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stevenxi commented Feb 28, 2018

We've recently discovered a very strange behavior from this helper. It kind of "leaks" the ExclusiveSynchronizationContext.
First, we've slightly modified the code from what it shows in the OP. We put the SynchronizationContext.SetSynchronizationContext(oldContext) in a finally {} block. So it's always been called.

The strange behavior seems happen like this:

  1. In one thread, completely independent context (System.Timers.Timer.MyTimerCallback). Original SynchronizationContext.Current is null. We called AsyncHelpers.RunSync() to invoke an 3rd party async API (MongoDb).

  2. Another thread, completely independent context (an independent dispatching thread). Original SynchronizationContext.Current is null, we called that 3rd party async API with an await. After the call, SynchronizationContext.Current becomes ExclusiveSynchronizationContext. And with or without .ConfigureAwait(false), results same.

It happens occasionally.
I've checked source code of MongoDb's c# client, everything seems normal.

So I'm kind of suspect the ExclusiveSynchronizationContext may not work as expected, but couldn't figure out how.
Again, I wouldn't say it's this helper's issue for sure. It could be MongoDb's c# client's problem. But I don't know under what kind of scenario this behavior could happen.

@kkorus
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kkorus commented Apr 14, 2018

How does .RunSync<T> differs from just using .Result ?

@martinlingstuyl
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martinlingstuyl commented Sep 20, 2018

into a try, and put the context restoration in the finally, the issue

Do you have an example of how that would work @ssteiner? I'm also experiencing deadlocks during AsyncHelper execution.

@GFoley83
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GFoley83 commented May 14, 2019

For those coming from Google, just use this helper class from the official Microsoft Identity repo to call async methods synchronously:

https://github.com/aspnet/AspNetIdentity/blob/master/src/Microsoft.AspNet.Identity.Core/AsyncHelper.cs

// Copyright (c) Microsoft Corporation, Inc. All rights reserved.
// Licensed under the MIT License, Version 2.0. See License.txt in the project root for license information.

using System;
using System.Globalization;
using System.Threading;
using System.Threading.Tasks;

namespace Microsoft.AspNet.Identity
{
    internal static class AsyncHelper
    {
        private static readonly TaskFactory _myTaskFactory = new TaskFactory(CancellationToken.None,
            TaskCreationOptions.None, TaskContinuationOptions.None, TaskScheduler.Default);

        public static TResult RunSync<TResult>(Func<Task<TResult>> func)
        {
            var cultureUi = CultureInfo.CurrentUICulture;
            var culture = CultureInfo.CurrentCulture;
            return _myTaskFactory.StartNew(() =>
            {
                Thread.CurrentThread.CurrentCulture = culture;
                Thread.CurrentThread.CurrentUICulture = cultureUi;
                return func();
            }).Unwrap().GetAwaiter().GetResult();
        }

        public static void RunSync(Func<Task> func)
        {
            var cultureUi = CultureInfo.CurrentUICulture;
            var culture = CultureInfo.CurrentCulture;
            _myTaskFactory.StartNew(() =>
            {
                Thread.CurrentThread.CurrentCulture = culture;
                Thread.CurrentThread.CurrentUICulture = cultureUi;
                return func();
            }).Unwrap().GetAwaiter().GetResult();
        }
    }
}

@ogix
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ogix commented Sep 29, 2020

Thanks, @GFoley83!

@ChrisMcKee
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Author

ChrisMcKee commented Sep 29, 2020

For those coming from Google, just use this helper class from the official Microsoft Identity repo to call async methods synchronously:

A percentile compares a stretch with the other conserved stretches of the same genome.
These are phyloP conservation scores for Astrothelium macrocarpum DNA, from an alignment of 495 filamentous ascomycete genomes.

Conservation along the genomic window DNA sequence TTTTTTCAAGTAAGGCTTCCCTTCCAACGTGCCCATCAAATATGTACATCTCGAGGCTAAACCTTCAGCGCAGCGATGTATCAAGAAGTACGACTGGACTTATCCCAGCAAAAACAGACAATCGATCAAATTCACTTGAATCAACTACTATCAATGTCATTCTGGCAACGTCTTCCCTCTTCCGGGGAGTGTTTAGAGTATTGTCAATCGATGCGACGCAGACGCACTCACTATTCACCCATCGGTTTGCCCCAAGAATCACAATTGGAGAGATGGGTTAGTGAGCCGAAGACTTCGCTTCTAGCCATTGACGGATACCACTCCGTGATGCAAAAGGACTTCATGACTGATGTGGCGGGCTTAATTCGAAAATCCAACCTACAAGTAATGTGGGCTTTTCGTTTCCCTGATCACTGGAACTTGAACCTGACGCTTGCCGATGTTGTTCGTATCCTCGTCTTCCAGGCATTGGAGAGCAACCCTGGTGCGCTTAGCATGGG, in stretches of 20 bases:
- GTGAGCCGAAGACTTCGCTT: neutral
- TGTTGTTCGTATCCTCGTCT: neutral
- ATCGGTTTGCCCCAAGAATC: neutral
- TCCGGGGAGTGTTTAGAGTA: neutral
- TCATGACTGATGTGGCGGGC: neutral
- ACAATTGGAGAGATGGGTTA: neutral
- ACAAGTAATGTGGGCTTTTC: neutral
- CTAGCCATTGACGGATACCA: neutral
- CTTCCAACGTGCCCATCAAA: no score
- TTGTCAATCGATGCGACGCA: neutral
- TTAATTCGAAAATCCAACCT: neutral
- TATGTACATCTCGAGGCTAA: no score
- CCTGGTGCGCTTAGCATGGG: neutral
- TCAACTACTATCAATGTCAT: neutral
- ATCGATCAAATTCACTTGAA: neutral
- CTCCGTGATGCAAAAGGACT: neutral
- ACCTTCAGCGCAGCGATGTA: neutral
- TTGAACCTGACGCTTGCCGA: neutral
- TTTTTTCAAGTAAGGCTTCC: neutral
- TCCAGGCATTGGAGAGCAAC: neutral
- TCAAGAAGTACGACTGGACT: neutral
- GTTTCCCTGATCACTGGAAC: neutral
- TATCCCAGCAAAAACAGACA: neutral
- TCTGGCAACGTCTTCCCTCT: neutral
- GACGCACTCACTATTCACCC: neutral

https://github.com/aspnet/AspNetIdentity/blob/master/src/Microsoft.AspNet.Identity.Core/AsyncHelper.cs

// Copyright (c) Microsoft Corporation, Inc. All rights reserved.
// Licensed under the MIT License, Version 2.0. See License.txt in the project root for license information.

using System;
using System.Globalization;
using System.Threading;
using System.Threading.Tasks;

namespace Microsoft.AspNet.Identity
{
    internal static class AsyncHelper
    {
        private static readonly TaskFactory _myTaskFactory = new TaskFactory(CancellationToken.None,
            TaskCreationOptions.None, TaskContinuationOptions.None, TaskScheduler.Default);

        public static TResult RunSync<TResult>(Func<Task<TResult>> func)
        {
            var cultureUi = CultureInfo.CurrentUICulture;
            var culture = CultureInfo.CurrentCulture;
            return _myTaskFactory.StartNew(() =>
            {
                Thread.CurrentThread.CurrentCulture = culture;
                Thread.CurrentThread.CurrentUICulture = cultureUi;
                return func();
            }).Unwrap().GetAwaiter().GetResult();
        }

        public static void RunSync(Func<Task> func)
        {
            var cultureUi = CultureInfo.CurrentUICulture;
            var culture = CultureInfo.CurrentCulture;
            _myTaskFactory.StartNew(() =>
            {
                Thread.CurrentThread.CurrentCulture = culture;
                Thread.CurrentThread.CurrentUICulture = cultureUi;
                return func();
            }).Unwrap().GetAwaiter().GetResult();
        }
    }
}

Added that ref to the top of this; also this is the first ever notification I've had from a gist... nice of github to finally add that as I hadn't seen a single message here 😆

@HaraldMuehlhoffCC
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HaraldMuehlhoffCC commented Dec 22, 2020

While the internal asp.net solution from Microsoft may work fine on the asp.net core side of things I'm getting deadlocks when using it in a WPF client while the code given here is running without problems! So be sure to test it; the code is not equivalent! @ChrisMcKee

PS: Using the ExclusiveSynchronizationContext version given here for the client and the "Microsoft version" for the asp.net core server side seems to work; BUT the seemingly simpler Microsoft version is running slower over 20% slower in my test case on my machine.

@pawelhevy
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pawelhevy commented Feb 24, 2022

You should also notice that Microsoft version will not throw exception from executed task. It just will run it and wait for end. Your version will rethrow the exception from the task.

You should consider it when choosing version of AsyncHelper.